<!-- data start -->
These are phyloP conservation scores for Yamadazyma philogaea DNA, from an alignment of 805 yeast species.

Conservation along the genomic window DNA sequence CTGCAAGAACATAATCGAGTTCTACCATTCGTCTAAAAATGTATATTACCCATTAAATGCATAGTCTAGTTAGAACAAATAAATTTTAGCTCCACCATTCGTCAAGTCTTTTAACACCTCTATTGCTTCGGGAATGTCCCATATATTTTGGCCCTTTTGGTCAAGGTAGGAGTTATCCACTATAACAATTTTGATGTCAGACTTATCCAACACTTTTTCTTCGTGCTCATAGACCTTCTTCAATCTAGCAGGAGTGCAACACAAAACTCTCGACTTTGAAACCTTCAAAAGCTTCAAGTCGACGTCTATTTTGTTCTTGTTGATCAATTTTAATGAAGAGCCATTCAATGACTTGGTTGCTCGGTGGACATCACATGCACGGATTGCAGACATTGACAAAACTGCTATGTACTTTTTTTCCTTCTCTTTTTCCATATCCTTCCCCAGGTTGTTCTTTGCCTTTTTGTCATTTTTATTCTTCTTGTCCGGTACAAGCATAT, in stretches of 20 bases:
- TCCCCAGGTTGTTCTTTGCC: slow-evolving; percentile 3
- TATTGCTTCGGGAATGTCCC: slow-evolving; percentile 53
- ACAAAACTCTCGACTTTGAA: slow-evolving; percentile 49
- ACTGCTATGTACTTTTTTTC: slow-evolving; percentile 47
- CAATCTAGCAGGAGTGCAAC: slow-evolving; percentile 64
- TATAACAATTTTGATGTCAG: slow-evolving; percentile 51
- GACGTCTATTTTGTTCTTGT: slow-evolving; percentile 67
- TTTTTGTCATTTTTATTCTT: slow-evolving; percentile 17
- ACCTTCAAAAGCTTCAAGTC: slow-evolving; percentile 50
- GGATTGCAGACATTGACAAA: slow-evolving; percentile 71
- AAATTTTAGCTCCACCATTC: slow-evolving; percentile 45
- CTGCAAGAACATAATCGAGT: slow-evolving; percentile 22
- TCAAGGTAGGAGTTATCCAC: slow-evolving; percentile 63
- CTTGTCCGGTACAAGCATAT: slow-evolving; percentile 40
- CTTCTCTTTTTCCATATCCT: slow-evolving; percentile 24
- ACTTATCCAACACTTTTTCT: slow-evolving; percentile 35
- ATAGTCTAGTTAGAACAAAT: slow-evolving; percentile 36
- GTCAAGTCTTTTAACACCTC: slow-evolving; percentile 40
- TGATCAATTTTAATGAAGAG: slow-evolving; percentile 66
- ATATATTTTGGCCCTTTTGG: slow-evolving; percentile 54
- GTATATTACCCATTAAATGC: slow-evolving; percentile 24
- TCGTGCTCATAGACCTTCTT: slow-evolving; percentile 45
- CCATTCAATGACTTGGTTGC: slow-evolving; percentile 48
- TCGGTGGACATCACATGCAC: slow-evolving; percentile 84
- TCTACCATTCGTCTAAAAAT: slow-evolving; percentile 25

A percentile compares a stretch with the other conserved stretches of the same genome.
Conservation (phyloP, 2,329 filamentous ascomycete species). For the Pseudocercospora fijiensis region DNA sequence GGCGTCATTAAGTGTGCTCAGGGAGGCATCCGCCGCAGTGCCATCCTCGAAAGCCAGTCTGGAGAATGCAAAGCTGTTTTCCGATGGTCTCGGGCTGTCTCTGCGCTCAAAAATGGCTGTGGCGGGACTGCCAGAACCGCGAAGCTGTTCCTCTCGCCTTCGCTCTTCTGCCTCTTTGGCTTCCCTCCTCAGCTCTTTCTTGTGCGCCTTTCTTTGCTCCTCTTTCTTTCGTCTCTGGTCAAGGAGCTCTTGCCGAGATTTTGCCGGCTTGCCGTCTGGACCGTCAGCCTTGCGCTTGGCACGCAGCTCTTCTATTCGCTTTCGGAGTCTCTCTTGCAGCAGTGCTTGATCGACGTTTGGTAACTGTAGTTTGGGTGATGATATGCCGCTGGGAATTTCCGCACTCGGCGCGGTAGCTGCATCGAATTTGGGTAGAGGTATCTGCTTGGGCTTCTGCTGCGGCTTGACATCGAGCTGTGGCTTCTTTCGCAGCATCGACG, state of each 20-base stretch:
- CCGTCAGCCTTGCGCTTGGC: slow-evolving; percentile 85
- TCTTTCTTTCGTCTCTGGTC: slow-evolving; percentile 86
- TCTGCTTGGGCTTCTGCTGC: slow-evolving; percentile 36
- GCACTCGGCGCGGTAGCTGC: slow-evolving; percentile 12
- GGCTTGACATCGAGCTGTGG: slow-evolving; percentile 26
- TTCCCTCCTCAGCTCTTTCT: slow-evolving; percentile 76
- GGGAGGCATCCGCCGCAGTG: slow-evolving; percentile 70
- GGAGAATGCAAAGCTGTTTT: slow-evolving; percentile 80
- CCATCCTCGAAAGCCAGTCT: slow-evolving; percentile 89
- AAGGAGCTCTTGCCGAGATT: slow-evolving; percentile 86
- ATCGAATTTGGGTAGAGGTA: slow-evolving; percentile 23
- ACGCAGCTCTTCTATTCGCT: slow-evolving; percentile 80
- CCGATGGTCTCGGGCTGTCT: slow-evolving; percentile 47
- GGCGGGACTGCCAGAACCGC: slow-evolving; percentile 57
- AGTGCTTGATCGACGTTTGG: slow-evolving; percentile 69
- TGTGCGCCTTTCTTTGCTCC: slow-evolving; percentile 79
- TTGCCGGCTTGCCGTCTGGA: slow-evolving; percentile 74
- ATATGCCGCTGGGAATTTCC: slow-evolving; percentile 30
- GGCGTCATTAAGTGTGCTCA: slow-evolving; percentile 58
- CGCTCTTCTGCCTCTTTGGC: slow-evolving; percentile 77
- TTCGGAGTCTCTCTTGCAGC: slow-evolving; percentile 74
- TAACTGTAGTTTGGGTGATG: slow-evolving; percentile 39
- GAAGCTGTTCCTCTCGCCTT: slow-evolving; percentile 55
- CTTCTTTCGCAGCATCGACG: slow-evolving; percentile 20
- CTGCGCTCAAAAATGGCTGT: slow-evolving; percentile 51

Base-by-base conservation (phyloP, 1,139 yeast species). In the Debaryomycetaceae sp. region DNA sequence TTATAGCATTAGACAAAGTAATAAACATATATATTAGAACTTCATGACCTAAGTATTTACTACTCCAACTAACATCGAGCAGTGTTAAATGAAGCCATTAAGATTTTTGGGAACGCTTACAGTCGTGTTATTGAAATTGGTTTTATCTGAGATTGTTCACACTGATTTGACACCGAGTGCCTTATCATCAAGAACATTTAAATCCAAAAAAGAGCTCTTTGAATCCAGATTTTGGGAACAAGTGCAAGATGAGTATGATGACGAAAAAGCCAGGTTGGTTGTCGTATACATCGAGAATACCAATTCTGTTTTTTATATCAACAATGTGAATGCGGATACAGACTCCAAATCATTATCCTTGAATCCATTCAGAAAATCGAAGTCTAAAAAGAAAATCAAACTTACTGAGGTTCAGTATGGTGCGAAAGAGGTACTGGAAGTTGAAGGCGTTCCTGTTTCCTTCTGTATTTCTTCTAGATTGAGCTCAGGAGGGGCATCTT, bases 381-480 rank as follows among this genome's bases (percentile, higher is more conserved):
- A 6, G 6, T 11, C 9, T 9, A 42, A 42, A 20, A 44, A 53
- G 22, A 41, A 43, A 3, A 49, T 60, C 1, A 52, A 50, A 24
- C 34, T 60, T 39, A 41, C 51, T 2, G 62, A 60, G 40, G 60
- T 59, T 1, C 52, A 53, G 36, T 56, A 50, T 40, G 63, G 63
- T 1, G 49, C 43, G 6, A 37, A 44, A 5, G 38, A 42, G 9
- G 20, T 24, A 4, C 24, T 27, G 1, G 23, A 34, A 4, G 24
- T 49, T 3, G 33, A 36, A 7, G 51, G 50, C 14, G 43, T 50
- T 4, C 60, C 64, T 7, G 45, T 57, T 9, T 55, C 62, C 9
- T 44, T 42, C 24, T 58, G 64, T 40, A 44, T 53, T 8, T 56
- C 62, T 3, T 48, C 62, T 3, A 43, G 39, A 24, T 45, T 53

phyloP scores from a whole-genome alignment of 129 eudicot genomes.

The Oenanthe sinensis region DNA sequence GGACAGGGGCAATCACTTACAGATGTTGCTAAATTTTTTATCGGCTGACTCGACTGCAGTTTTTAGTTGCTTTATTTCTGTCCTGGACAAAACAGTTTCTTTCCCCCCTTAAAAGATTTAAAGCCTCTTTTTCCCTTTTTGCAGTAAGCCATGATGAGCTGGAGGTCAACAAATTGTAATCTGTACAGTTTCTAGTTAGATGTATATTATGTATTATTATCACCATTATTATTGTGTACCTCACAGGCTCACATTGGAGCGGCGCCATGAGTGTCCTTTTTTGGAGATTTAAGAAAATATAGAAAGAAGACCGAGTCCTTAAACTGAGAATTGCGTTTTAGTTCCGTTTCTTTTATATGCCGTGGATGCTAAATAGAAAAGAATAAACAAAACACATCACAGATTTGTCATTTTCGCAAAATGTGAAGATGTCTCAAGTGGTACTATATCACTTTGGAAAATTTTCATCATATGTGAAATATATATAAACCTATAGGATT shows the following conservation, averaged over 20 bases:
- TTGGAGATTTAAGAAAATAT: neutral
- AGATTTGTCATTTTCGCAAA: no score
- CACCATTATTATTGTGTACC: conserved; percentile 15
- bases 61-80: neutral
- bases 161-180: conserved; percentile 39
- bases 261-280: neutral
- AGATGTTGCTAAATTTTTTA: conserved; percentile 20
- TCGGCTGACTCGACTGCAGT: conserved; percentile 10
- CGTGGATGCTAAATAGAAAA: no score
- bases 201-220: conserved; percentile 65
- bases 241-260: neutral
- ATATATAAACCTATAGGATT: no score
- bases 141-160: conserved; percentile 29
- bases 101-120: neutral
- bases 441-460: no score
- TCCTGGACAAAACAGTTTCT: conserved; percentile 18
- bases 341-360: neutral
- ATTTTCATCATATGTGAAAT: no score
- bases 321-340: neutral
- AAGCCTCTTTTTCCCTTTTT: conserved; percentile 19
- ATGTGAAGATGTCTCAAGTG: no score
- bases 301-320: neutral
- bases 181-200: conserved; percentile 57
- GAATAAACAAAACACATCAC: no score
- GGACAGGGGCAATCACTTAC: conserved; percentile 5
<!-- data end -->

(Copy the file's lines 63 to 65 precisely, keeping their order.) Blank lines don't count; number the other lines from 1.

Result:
- T 4, C 60, C 64, T 7, G 45, T 57, T 9, T 55, C 62, C 9
- T 44, T 42, C 24, T 58, G 64, T 40, A 44, T 53, T 8, T 56
- C 62, T 3, T 48, C 62, T 3, A 43, G 39, A 24, T 45, T 53